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Autos

Amazon bets on electric truck maker Rivian

LOS ANGELES, CALIF. -- TUESDAY, NOVEMBER 27, 2018: RJ Scaringe, founder and CEO of Rivian stands on
Rivian Chief Executive R.J. Scaringe perches on his company’s R1T electric truck during the vehicle’s debut at the Los Angeles Auto Show in November.
(Allen J. Schaben / Los Angeles Times)

In its first big electric vehicle investment, Amazon is leading a round of fundraising by pickup and SUV start-up Rivian.

Amazon’s specific contribution to the $700-million round wasn’t revealed in Rivian’s announcement of the deal Friday. It is the second auto-related investment this month for the online retail and technology giant; Amazon took part in a $530-million funding round for Silicon Valley-based driverless-vehicle technology start-up Aurora.

Rivian is a Detroit-area start-up that first showed off its high-end electric vehicles at the L.A. Auto Show in November. Expected to go on the market within two years, the R1T truck and R1S SUV would have a base price in the mid-$60,000s, aiming at higher-income outdoor recreation enthusiasts. A more expensive version would have rapid acceleration (zero to 60 mph in three seconds) and an estimated range of 400 miles. Each wheel has its own electric motor, which theoretically boosts the ability to climb over rocks and handle steep off-road spots.

General Motors was rumored to be another investor in Rivian’s latest funding round, but the company was not mentioned in Friday’s news release.

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In an interview with Bloomberg, Rivian Chief Executive R.J. Scaringe, 36, said Rivian wasn’t in dire need of funds because backers led by Japan’s Sumitomo Corp. and Saudi auto distributor Abdul Latif Jameel were fully committed to seeing the company succeed. Rivian has now raised about $1.15 billion.

Rivian’s success depends on continued growth of the electric vehicle market. Currently, EVs represent only 1% or so of total vehicle sales. And several companies have announced plans for electric pickups, including Tesla, though it has offered little detail.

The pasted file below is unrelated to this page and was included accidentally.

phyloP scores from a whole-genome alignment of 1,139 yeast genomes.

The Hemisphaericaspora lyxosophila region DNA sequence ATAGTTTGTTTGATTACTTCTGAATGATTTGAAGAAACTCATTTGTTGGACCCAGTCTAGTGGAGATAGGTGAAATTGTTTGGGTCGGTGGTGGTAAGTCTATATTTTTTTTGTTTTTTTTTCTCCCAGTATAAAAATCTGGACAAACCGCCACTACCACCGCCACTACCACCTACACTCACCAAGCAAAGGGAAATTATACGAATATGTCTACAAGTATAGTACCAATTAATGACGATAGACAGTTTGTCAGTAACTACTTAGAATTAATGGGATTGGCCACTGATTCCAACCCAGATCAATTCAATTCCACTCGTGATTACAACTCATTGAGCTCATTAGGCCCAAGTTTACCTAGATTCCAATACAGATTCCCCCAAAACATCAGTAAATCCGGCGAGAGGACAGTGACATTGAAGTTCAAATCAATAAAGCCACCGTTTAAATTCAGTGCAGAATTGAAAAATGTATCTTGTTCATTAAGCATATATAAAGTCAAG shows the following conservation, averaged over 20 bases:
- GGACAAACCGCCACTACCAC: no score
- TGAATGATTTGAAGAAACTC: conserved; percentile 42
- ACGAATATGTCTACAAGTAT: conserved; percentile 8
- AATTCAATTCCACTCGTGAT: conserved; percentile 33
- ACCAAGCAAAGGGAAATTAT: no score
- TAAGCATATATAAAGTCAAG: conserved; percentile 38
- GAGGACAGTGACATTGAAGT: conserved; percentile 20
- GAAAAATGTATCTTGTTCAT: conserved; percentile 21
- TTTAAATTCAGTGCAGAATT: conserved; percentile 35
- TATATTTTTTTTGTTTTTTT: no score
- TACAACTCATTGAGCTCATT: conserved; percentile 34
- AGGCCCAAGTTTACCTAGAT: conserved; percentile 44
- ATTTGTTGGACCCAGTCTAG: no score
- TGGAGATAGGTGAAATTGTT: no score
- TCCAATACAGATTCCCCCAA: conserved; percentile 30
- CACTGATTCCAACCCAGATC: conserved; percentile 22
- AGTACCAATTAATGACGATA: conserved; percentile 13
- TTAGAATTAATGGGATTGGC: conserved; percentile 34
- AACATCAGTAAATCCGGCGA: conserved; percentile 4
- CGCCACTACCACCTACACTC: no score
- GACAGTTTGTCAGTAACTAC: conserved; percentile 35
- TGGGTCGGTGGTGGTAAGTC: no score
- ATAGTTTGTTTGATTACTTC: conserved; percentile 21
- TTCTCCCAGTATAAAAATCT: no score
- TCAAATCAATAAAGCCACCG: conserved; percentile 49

Beyond selling its vehicles, Rivian plans to sell its “skateboard” electric vehicle platform and its electric powertrains to traditional manufacturers, similar to an adaptable platform that Volkswagen plans to adapt to dozens of new electric vehicle models over coming years.

Amazon’s investments in Aurora and Rivian make clear its intention to profit from the incipient move toward electric and autonomous cars. The potential size of that market is hard to quantify — forecasts range from hundreds of billions to trillions of dollars — but, safe to say, it’s huge.

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Amazon could one day use Rivian vehicles for delivery, perhaps with Aurora self-drive technology. But that may be too narrow a way to view the investments.

This year, Amazon plans to deploy 100 electric delivery vans provided by Mercedes-Benz.

Amazon is also partnering with auto manufacturers to provide Alexa voice-command services to car owners; with electric vehicle charging companies to offer Amazon-organized installation of home chargers; and with Toyota on autonomous shuttle buses.

The retailer’s interest in drone delivery is well-known. Not so well-known is a patent Amazon applied for recently that would use drones to recharge electric vehicles. A drone presumably would arrive faster than a AAA tow truck.

Bloomberg was used in compiling this report.


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